Despite Controversy, Bono Plays Augusta
Amid the political uproar over this year’s Masters Golf Tournament, at least one prominent Member of Congress is not worried about being spotted at the all-male Augusta National Club.
One month before today’s nationally televised tournament starts, Rep. Mary Bono (R-Calif.) teed off for a round of golf with her husband at the controversial club — even as national women’s groups intensified pressure against Augusta National and its affluent membership for refusing to permit women to join the club.
After hearing about Bono’s round, the women’s groups teed off on the Congresswoman.
“As a woman — whether she is a Member of Congress or not — I would think Bono would be outraged at a policy that would say that you are good enough to be a Member of the House of Representatives but not this club,” said Martha Burk, an official with the National Council of Women’s Organizations, who has led the effort to focus national attention on the sexist policy.
Bono defended her visit to the course, saying her work on behalf of women far outweighs where she plays golf.
“As a female Member of Congress who has advocated for the rights of women to receive an education in Pakistan and Afghanistan, who has fought to end domestic violence, and who supports the rights of women athletes as outlined in Title IX, I find it difficult to accept the notion that changing membership rules for this private club will benefit modern women in any significant fashion,” she said in a prepared statement.
“The issue is still getting women into Congress and boardrooms,” she added in an interview. “That will solve the [golf club] problem, not the other way around.”
Bono played her round of golf — from the men’s tees, she points out — the day after serving as the guest speaker at a fundraiser for Rep. Charlie Norwood (R-Ga.), whose district includes the renowned course that has hosted the Masters Tournament since 1934.
The day after the fundraiser, she and her husband, Glenn Baxley, played 18 holes at the course as the guests of a local physician who is an Augusta member.
Augusta permits women to play a round of golf at the club, but they are forbidden from becoming full-fledged, dues-paying members.
Bono said she viewed the opportunity to play Augusta as a “once-in-a-lifetime opportunity for me to share with my husband, an avid golfer who has dreamed of playing this course for years.”
The cost of the trip to Augusta was split by Bono, her re-election committee and Norwood’s campaign.
Last week, Reps. Carolyn Maloney (D-N.Y.) and John Lewis (D-Ga.) and a dozen of their colleagues introduced a resolution calling on Members, administration officials and federal judges not to join clubs that discriminate on the basis of race or sex.
The resolution was introduced to underscore Congressional opposition to the Augusta policy.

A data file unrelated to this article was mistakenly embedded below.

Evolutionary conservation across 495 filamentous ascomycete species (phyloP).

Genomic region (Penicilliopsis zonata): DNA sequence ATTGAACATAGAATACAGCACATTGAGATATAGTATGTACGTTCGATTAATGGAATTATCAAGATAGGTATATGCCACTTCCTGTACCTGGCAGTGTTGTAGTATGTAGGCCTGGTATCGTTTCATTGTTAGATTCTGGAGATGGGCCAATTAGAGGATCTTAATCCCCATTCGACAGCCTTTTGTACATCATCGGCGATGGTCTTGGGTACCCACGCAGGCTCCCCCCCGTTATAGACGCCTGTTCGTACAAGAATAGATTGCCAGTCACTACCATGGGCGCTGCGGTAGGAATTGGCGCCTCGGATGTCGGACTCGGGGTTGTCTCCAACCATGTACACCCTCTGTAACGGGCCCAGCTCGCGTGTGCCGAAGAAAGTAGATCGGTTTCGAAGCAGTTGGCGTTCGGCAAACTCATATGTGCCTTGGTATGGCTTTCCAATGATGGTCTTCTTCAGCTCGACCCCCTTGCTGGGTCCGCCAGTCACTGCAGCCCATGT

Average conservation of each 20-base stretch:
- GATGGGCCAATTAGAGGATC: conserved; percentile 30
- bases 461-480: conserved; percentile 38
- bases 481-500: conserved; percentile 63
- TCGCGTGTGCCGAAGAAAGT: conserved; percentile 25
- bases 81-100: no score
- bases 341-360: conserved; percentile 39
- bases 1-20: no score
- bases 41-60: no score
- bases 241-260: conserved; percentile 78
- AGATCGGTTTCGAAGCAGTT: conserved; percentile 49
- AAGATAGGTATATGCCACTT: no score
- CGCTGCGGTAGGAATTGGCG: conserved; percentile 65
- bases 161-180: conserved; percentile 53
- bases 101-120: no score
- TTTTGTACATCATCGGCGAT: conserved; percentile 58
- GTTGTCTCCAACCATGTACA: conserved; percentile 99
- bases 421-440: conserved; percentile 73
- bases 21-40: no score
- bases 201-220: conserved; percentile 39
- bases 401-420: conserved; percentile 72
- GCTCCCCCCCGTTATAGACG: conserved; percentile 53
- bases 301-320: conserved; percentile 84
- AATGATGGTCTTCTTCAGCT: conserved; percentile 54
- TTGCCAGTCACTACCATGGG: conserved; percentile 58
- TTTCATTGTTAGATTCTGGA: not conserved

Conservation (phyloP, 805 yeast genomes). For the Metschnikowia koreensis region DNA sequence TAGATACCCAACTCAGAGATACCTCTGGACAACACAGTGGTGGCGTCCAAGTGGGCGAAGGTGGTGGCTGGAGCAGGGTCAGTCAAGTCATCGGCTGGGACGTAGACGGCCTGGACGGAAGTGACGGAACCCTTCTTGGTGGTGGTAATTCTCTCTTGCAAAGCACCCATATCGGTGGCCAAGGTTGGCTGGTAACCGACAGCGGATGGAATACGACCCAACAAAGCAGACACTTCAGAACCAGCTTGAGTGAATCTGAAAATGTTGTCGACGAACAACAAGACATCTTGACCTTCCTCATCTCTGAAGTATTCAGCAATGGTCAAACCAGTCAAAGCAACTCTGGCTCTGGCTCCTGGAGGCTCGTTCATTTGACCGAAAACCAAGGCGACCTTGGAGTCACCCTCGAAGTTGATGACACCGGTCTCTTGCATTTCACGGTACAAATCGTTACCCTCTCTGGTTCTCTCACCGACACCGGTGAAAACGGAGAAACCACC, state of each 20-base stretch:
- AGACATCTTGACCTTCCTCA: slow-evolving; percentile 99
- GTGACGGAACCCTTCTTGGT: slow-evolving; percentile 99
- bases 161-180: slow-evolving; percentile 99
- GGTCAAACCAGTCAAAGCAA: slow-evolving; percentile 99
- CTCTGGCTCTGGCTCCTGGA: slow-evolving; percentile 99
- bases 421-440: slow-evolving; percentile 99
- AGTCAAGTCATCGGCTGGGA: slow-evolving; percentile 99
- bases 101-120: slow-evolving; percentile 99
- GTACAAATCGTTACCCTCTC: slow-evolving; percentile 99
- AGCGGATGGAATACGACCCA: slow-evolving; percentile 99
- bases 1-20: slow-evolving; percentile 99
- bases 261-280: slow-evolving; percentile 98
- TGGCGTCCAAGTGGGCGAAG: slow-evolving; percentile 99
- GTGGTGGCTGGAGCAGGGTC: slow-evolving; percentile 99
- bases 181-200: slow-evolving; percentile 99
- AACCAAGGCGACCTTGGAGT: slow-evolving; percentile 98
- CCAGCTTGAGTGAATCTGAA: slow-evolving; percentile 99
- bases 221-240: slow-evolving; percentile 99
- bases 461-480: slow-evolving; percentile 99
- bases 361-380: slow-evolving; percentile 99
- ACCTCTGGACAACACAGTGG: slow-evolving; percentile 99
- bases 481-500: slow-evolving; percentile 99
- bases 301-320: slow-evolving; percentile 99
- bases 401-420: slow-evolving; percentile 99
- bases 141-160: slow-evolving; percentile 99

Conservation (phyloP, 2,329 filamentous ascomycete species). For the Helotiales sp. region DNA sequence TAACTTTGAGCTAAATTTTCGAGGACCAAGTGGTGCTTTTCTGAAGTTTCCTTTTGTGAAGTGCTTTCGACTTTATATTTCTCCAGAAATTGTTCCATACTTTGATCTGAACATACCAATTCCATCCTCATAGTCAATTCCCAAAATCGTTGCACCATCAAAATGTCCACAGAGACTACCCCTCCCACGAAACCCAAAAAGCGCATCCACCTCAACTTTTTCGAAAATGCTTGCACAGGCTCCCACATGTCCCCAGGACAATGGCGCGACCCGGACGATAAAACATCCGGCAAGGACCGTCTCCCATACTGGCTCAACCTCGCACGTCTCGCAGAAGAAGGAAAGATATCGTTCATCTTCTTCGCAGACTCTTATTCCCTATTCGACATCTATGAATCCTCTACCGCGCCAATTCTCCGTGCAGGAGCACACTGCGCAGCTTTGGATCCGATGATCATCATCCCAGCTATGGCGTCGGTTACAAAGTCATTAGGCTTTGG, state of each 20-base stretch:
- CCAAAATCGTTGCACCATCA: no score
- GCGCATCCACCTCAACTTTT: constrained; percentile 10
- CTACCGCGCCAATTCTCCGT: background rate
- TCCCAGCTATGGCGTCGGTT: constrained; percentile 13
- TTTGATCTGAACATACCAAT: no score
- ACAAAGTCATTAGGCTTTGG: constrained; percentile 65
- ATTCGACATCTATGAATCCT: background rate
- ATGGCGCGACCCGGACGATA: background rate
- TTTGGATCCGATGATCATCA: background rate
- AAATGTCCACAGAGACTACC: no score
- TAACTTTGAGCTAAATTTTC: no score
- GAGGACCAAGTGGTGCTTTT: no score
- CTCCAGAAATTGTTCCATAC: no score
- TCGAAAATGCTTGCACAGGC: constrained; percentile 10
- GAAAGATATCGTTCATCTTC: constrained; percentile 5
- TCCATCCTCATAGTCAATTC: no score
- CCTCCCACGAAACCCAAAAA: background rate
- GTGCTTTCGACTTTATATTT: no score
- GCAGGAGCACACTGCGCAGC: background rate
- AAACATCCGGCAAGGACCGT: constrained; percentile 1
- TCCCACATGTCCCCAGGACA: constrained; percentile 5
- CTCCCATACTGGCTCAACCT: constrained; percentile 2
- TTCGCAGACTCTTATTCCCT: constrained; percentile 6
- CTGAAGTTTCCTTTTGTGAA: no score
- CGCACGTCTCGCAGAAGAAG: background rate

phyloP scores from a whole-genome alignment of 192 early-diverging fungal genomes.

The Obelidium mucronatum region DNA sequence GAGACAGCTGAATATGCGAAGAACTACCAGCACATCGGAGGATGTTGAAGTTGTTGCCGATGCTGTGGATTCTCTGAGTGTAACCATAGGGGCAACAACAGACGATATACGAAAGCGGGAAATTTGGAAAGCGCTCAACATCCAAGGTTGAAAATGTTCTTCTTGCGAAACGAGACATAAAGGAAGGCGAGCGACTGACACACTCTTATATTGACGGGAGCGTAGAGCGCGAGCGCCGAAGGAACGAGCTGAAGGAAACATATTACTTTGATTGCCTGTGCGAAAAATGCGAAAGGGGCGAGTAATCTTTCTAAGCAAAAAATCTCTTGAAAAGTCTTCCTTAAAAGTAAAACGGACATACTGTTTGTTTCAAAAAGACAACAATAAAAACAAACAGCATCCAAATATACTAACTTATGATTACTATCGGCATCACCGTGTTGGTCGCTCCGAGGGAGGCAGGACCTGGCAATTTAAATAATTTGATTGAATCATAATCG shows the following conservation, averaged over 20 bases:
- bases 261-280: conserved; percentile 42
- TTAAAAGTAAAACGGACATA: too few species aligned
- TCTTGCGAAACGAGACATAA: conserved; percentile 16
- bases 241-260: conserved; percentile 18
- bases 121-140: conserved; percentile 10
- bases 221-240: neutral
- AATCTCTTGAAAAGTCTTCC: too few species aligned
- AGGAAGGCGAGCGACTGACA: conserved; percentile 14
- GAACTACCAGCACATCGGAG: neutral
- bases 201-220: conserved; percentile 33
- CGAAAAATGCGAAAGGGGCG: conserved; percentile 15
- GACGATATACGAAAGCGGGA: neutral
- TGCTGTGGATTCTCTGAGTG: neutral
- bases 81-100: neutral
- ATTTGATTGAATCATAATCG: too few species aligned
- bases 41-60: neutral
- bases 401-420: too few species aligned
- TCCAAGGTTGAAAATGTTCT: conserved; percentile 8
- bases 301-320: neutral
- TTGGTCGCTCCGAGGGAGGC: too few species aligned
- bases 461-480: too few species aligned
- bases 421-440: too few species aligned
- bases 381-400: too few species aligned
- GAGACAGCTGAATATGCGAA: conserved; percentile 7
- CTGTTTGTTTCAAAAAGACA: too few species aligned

“By saying ‘Women, Keep Out,’ Augusta National sends a strong message to women everywhere: You are not our equal partner and you do not deserve the opportunity to mix and mingle with CEO’s of America’s top corporations,” Maloney said upon introducing the measure.
Upon learning that Bono played at the course, Maloney said that lawmakers can make up their own minds about whether they should play golf at Augusta National or other all-male clubs.
“Leaders should set an example,” Maloney said. “Members should set an example by not joining clubs or continue to be members of clubs that discriminate against minorities and women.”
However, Maloney said that she supports the right of lawmakers to play golf wherever they choose.
“It’s a free country. I support people who decide to play golf,” she said. “I’m glad that someone invited … Mary to play.”
Norwood, who represents Augusta National, agreed with Maloney that Members should be allowed to make up their own minds about where to play golf. But he said that lawmakers — and all Americans — should be allowed to join whatever club they want.
“We are still free enough in America that a bunch of people [can] associate with whomever they want,” Norwood said. “We are still free enough in America to do that.”
As for this week’s protests, Norwood said: “Martha Burk has not helped one woman in my district, but she has hurt a whole lot of female entrepreneurs in my district.”
Norwood did not accompany Bono on the round at Augusta. “I’m into freedom, not golf,” he said.
Bono is only the most recent policymaker to raise eyebrows by her associations with exclusive, all-male clubs.
Treasury Secretary John Snow resigned from Augusta National last year after President Bush tapped him for the Cabinet post.
Ari Fleischer, the president’s press secretary, said at the time that Bush did not ask Snow to leave the club.
“That’s an individual decision he makes,” Fleischer said. “It is not, in the president’s judgment, a disqualifying matter in the appointment of Cabinet secretaries.”
Sens. Don Nickles (R-Okla.) and John Warner (R-Va.) have taken heat recently for belonging to the all-male Burning Tree Golf Club in suburban Washington.
Meanwhile, earlier this year Democrats noted that new Senate Majority Leader Bill Frist (R-Tenn.) was a member of Nashville’s all-white Belle Meade Country Club before running for the Senate in 1994.
On the other side of the Capitol, Rep. Amo Houghton (R-N.Y.) has said he will not relinquish his 30-year membership at Augusta National. Houghton said in an interview that several members of his family belong to the club and that he has no plans to tear up his membership card.
In 2000, Ohio Republican Reps. John Boehner and Mike Oxley were invited to play the course during Masters week. Boehner and Oxley — two of the best golfers on Capitol Hill — shot a 74 and 80, respectively.
The single-round scores were better than those of dozens of pros, including Jack Nicklaus.
As for Bono’s performance, she would only say: “It was a wonderful experience and I was thrilled to play so well from the men’s tees.”